The Department cited its SAFE2 (Standard Authentication Framework Environment) verification standard as the reason for requiring a passport for non-EU nationals.

“In relation to issues that Venezuelan citizens may be having with the renewal of their passports, the Department is aware of one such case, and is in the process of dealing with it,” a statement from DEASP to said. 

It said that it had not received any formal complaints from Venezuelan citizens in relation to the issue of a PSC.

“The Department has a separate process for considering the cases of people who cannot complete the normal SAFE registration.”

The Venezuelan man told that he left the application meeting in mid-January without confirmation that a solution would be found for his situation.

He had vented his frustration over the fact that he was working legally in Ireland but was being denied all services that are currently attached to the PSC.

I’m paying taxes, so why couldn’t I hold a PSC? I was a good immigrant. I was following all the rules. It was horrible for me.

Turn around

Last week, the Venezuelan man contacted to confirm DEASP sent him a letter on 1 February requesting that he return to the Intreo office at his earliest convenience, with his expired passport, so it could reconsider issuing a PSC to him.

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“I just felt so happy and relieved to receive this letter.”

That week, he went to the Intreo office with the above letter, his expired passport, his Embassy letter and his GIC. His PSC application was finally accepted.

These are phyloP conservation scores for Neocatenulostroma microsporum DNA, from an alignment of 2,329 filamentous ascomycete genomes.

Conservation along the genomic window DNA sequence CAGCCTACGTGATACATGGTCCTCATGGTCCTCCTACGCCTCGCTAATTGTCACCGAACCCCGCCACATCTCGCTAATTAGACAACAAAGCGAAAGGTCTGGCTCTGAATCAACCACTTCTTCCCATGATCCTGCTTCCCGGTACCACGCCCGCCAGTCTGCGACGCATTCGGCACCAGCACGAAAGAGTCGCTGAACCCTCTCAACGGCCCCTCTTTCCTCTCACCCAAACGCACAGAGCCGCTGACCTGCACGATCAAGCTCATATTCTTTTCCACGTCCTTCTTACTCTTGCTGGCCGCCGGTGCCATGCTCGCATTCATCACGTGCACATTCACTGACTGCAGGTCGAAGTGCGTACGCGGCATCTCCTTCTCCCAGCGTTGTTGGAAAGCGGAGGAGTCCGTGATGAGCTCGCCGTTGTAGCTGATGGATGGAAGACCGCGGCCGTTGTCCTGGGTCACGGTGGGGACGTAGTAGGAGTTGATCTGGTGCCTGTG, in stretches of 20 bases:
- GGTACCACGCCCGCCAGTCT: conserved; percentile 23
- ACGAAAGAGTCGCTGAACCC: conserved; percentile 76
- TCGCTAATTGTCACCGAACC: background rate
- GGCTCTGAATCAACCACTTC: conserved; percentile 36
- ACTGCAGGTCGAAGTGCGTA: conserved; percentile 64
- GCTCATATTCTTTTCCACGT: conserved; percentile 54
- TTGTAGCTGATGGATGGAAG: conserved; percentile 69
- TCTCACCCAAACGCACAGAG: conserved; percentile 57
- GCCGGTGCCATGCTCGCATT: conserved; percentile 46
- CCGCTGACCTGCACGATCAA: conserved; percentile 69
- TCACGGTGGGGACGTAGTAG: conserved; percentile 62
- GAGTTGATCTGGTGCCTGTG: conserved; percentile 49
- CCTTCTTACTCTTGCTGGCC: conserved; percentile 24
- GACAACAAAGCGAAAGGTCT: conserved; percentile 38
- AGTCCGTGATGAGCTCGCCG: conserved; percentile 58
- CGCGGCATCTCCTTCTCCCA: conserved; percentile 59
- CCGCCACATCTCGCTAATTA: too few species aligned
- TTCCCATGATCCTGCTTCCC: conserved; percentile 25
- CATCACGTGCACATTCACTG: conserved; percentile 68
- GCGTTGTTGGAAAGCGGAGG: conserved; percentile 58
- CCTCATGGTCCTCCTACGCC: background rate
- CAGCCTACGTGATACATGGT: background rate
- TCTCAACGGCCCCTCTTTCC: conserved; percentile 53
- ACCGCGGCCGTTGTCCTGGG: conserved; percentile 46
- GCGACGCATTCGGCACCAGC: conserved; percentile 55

“I went to the PSC office and they took my details and they told me the PSC will arrive within the next two weeks,” he told 

“I felt a huge relief because now I can move on with everything, like my driving licence.”

Reflecting on the lengthy process to finally secure a PSC, he said: “It has been so complicated, maybe it’s not just me, but maybe some other Venezuelans here are also suffering the same situation.

The first time I went [to Intreo] they should have had the possibility to say ‘You have a letter from Immigration Service? You are legal here until this date? That’s alright.’ It’s common sense. contacted DEASP to confirm whether it is now policy that all Venezuelans without passports can secure a PSC or if it will continued to be assessed on a case-by-case basis.

It said: “The Department has a separate arrangement for considering the exceptional cases of people who cannot complete the normal process to verify their identity to a substantial level of assurance.

“While such instances are dealt with on a case-by-case basis, the process involved is robust and designed to maintain the integrity of SAFE2 identity registration/verification.”

Other difficulties

Although he has found a resolution to the PSC roadblock, the man’s passport application remains in limbo.

He has received a letter from the Venezuelan embassy to confirm that he applied for his new passport in mid-2017. However, it is nowhere to be seen.

Although he has secured a six-month Garda Immigration Card extension, there is no certainty to when the printing backlog in Venezuela will be resolved and it remains unclear if the passport will reach the embassy within the six month period.

Speaking to last month about the passport crisis, one Venezuelan citizen living in Ireland said: ”The situation is really out of hand. It’s worse than what we ever thought it could be.”

Read: “It is the worst form of humiliation” – Woman denied Public Services Card due to adopted status

More: ‘We are trying to sound the alarm’ – committee hears Public Services Card is a legal ticking time bomb